Monday, 20 May 2013

Mission Scotland - Fit for Mission?

Being involved in leading the Fit for Mission Steering Group over the last few months has really challenged me about the need for us to make some major, significant changes if we are to fulfil the mission I believe God still has for us.
We tend to be a “good news” organisation but this is a time when we need to face the brutal facts – and the reality is they don’t make pleasant reading. If we are to be truly “Fit for Mission” we need to be willing to take the radical decisions which are needed. We need to be leaner, faster and truly focused on our mission and not our bureaucracy.
The question is where does our mission really stand in our priorities? I thought that one person who sent me input and suggestions put what we need to do better than I could. He said that we need to:
            Regain our Perspective that our God is an all powerful God
            Reignite our Passion for our mission
            Rediscover our Purpose for which God raised up the Army
I think he hit the nail on the head do you?

Thursday, 16 May 2013

Togetherness: with the Holy Spirit, with each other.

The whole pre-concept of Mission Scotland was that together we could achieve more, more saints grown, more souls saved, more of suffering humanity served in more ways.

There's pretty good evidence emerging that this is starting to happen.

More soldiers are being made, more spiritual and practical activities are being engaged in. 

Working together the three Scottish SA Divisions have identified areas of co-working and so have done so.

The are also areas where we maintain independent working - but share information and resources.

The understanding of the culture we work within is really important and this understanding is a crucial part of moving forward. The culture is what we need to invade is every nook and cranny, not working with the culture but in the culture so that, together with the Holy Spirit, God's plan can be worked out for the nation of Scotland through our part of the body of Christ.

Wednesday, 1 May 2013

A Sleeping Bag Gospel

In our cell group recently we have been using material which challenges us to identify our ‘frontline’ - to look at the people and opportunities God puts in front of us every day to show Jesus & to be Jesus to those we come in contact with. It is a great privilege to work for the Salvation Army at Aberdeen Citadel and I thank God for the ‘frontline’ he has given me, to be around our busy building where people come through the door for many different reasons. This is the place where we meet people where they are at and can start to build relationship with them. Some will come to share a coffee with their friends in our community cafĂ©, others will be alone and are happy for one of our volunteers to sit & chat with them, possibly the only personal contact they may have that day. It might be Peter, just released from prison and who has been sleeping on the street – he doesn’t want a roof over his head but his shoes have holes and his socks are soaking wet, so we can meet his immediate need and give him dry socks & a new pair of shoes. And a nice clean sleeping bag makes him the happiest man around!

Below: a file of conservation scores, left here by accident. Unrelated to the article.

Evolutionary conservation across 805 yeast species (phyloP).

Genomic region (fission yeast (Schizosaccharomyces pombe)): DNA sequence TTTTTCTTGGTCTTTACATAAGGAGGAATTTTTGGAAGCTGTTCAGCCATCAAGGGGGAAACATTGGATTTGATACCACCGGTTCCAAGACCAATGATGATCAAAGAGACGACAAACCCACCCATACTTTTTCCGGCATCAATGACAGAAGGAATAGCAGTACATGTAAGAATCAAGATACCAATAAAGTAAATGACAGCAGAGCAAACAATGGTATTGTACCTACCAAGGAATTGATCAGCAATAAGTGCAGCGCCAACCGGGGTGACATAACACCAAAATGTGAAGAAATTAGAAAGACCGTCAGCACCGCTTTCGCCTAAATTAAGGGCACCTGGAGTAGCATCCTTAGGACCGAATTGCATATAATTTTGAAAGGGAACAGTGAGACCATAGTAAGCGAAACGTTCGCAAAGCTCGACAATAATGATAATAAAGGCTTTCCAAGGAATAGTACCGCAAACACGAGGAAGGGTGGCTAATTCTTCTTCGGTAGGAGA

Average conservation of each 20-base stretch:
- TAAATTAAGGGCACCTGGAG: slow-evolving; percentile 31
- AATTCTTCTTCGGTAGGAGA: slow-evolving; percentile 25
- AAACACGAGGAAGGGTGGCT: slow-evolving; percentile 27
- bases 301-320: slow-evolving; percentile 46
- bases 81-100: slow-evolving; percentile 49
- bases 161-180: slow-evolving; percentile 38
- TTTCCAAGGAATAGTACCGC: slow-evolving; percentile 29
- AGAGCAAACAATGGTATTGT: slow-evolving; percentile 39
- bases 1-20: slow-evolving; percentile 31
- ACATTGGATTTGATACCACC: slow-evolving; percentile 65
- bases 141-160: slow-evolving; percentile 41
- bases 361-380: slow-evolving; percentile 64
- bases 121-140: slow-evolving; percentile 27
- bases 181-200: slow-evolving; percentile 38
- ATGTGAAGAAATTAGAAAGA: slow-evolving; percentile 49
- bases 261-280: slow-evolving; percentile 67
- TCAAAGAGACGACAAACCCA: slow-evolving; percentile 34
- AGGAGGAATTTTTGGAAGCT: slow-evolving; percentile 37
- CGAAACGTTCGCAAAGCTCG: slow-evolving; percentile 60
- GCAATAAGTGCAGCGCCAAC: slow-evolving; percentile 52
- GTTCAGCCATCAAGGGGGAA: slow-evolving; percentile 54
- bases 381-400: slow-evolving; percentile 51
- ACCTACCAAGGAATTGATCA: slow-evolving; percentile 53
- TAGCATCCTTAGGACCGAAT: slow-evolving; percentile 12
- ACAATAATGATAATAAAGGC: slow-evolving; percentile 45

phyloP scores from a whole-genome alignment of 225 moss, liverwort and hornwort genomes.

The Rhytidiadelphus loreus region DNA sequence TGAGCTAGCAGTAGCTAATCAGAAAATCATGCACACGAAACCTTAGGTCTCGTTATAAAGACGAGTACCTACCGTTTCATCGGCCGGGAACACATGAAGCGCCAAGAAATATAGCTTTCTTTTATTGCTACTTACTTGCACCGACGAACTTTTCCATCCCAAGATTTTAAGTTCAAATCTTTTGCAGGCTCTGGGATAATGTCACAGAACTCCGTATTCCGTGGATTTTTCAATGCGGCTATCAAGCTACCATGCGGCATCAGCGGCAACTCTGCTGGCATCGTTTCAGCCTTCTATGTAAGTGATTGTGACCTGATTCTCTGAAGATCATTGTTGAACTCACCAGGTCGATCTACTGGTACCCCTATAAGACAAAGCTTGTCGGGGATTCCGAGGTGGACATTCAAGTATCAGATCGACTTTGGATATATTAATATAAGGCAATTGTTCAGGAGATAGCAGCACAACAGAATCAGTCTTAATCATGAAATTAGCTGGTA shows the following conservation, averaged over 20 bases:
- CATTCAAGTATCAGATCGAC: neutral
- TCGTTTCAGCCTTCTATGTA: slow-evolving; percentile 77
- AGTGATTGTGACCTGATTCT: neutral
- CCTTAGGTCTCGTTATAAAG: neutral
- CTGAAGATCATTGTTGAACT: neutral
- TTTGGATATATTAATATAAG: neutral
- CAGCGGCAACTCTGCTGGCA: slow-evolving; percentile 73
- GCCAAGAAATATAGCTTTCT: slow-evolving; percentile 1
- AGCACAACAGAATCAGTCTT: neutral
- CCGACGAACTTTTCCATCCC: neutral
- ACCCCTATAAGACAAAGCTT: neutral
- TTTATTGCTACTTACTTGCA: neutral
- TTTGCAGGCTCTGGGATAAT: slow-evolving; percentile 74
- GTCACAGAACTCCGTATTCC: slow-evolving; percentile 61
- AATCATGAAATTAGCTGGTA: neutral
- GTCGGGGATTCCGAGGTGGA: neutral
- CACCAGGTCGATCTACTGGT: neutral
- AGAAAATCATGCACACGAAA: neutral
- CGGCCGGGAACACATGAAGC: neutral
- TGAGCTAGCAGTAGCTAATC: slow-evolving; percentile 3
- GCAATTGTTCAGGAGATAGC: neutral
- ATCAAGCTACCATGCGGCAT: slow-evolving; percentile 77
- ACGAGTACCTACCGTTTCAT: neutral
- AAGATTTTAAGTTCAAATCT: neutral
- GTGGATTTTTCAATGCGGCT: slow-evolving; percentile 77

I thank God for the opportunities to make a difference in the little things of life - a smile or a laugh together, a kind word & a listening ear or even a clean pair of socks!

Personal Perspective

I work in Corps, and firmly support direction Mission Scotland is outlining for us.

We should be making disciples – which includes equipping and supporting our people in their weekday lives. Youth and children’s work is critical. And our discipleship should be expressing itself in serving our communities and making the Gospel real in practical ways: Jesus gave some pretty clear direction on this in Matthew 25:34-40.

The Corps Mission Development Plan is a great tool for helping us understand how to pursue the mission in our local setting. Recently I have been involved in preparing some of these plans. Being a great believer in efficiency and re-use, I wondered if Mission Scotland had generated anything we could use in these documents. The answer was “not really”: although it is helpful to be given ideas on headings and priorities, our local response to the mission has to be locally owned, not fed from above.

With God's guidance, we have to work out the way forward, in our own situations – both in the corporate efforts of the fellowship, and also “out there” in the day-to-day lives of Salvationists. So lets all pray for God’s guidance, and work out His mission where he has placed us.